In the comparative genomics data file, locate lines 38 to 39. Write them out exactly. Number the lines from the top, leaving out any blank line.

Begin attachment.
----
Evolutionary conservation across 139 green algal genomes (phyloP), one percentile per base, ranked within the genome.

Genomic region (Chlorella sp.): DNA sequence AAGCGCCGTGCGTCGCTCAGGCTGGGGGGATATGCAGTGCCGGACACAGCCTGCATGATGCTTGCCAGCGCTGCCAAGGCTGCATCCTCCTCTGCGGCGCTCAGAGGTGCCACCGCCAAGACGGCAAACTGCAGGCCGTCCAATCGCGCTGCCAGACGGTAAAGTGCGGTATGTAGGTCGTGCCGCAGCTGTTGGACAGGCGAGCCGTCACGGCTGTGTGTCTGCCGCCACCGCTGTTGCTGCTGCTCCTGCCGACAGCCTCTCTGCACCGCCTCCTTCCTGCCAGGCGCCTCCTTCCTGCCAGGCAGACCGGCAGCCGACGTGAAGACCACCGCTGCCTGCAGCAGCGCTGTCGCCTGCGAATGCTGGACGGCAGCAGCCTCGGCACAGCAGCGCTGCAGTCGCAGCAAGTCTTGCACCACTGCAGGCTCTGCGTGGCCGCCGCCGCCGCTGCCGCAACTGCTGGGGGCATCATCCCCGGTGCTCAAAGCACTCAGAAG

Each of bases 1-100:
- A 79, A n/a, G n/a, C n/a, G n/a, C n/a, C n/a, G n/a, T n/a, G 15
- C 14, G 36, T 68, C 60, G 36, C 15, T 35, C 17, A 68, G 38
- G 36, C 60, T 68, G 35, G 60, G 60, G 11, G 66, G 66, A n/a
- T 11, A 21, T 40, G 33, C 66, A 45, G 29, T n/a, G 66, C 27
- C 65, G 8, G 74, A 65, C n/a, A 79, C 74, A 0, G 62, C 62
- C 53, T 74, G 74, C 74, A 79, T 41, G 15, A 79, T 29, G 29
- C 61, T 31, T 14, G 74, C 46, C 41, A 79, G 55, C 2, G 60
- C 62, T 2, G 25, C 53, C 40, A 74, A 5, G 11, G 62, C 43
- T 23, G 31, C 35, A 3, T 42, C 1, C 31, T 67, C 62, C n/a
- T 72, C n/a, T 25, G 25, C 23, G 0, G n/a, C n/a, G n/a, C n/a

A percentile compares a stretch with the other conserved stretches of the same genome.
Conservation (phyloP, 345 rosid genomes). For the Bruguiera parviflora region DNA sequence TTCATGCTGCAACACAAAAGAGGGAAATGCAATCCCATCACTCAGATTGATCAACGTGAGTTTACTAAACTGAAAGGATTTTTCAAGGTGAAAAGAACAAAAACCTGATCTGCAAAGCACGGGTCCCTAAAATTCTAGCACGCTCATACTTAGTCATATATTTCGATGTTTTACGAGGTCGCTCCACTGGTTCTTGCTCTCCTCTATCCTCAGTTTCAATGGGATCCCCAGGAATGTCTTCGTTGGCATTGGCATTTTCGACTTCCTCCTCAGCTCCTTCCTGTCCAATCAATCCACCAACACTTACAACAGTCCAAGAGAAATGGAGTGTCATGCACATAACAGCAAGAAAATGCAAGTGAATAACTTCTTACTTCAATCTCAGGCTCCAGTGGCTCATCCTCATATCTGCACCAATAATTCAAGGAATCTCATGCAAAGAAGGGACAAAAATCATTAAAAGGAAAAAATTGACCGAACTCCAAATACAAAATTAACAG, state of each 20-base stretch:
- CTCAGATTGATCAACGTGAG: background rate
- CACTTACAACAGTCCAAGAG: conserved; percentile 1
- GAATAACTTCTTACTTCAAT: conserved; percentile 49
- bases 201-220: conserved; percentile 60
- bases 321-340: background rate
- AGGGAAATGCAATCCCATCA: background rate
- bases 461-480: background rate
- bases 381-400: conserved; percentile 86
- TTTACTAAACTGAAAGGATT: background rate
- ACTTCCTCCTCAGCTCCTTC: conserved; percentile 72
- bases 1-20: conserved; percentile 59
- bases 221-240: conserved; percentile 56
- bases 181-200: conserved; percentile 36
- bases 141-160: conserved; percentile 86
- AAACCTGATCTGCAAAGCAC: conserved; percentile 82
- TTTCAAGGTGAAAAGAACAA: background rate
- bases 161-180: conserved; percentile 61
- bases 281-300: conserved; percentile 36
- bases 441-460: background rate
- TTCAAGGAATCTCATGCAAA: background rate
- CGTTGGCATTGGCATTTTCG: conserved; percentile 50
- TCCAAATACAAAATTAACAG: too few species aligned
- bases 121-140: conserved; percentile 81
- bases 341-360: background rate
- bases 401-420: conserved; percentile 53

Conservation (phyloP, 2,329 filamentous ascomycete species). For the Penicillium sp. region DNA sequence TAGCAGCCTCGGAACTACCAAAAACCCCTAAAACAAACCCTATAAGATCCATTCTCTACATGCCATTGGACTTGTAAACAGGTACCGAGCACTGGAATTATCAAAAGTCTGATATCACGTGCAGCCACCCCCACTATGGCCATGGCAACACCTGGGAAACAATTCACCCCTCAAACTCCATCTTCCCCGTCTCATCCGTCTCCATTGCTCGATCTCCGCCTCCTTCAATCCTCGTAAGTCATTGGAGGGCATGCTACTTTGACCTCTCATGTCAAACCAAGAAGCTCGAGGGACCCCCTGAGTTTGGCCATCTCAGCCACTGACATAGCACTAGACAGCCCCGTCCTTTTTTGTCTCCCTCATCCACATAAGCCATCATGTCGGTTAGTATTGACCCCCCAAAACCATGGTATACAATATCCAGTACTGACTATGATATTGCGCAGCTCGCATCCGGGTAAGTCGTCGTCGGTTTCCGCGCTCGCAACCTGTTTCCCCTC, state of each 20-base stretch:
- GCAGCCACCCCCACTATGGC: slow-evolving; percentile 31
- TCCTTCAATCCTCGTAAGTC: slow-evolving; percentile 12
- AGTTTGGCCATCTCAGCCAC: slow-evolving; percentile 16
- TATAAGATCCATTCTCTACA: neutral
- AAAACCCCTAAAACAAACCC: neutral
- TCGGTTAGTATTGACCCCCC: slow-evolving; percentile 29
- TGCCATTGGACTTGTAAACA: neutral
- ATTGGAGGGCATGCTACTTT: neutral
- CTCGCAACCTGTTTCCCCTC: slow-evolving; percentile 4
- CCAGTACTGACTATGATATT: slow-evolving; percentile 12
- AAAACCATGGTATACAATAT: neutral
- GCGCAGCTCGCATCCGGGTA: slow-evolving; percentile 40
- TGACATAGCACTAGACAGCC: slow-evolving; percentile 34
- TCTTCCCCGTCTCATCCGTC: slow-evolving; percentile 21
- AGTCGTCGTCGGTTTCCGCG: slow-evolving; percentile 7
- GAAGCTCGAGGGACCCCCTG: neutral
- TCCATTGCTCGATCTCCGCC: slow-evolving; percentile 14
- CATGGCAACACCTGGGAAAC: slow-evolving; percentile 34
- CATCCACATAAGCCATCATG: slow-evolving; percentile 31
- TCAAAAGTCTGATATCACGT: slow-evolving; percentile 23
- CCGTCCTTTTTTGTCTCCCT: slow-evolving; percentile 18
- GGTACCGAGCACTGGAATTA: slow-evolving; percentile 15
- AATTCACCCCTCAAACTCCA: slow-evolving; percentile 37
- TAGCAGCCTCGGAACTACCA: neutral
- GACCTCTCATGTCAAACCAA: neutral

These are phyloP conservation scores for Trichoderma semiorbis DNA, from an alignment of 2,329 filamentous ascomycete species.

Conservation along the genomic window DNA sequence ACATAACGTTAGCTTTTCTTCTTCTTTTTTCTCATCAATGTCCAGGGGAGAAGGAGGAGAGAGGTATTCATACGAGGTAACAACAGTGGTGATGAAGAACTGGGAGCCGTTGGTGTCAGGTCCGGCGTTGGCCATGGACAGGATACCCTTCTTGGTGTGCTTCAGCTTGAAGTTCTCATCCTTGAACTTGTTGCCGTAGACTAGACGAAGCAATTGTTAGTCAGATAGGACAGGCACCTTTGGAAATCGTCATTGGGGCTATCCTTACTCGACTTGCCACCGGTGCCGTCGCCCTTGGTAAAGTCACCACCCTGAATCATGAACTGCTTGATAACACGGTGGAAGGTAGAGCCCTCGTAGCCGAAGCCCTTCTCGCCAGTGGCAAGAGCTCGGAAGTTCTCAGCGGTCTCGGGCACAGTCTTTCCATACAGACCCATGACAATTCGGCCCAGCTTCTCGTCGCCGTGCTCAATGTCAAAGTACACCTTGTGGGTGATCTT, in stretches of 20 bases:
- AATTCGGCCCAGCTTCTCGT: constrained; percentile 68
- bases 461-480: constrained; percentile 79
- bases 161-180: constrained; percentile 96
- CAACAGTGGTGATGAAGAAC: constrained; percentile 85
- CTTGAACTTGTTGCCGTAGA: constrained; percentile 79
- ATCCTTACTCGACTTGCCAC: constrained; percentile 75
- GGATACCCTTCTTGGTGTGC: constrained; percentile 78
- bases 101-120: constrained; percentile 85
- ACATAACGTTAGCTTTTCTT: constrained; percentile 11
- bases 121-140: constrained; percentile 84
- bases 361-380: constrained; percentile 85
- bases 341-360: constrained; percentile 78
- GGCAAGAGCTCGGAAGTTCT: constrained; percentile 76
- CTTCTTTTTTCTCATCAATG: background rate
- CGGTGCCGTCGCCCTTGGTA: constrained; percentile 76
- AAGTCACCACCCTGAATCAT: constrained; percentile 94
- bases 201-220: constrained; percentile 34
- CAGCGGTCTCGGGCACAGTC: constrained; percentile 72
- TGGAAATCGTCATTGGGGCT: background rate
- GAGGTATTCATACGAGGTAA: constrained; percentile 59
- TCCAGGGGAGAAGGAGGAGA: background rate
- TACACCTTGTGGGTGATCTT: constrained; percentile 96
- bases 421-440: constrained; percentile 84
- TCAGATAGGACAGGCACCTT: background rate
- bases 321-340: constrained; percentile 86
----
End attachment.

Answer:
- bases 121-140: conserved; percentile 81
- bases 341-360: background rate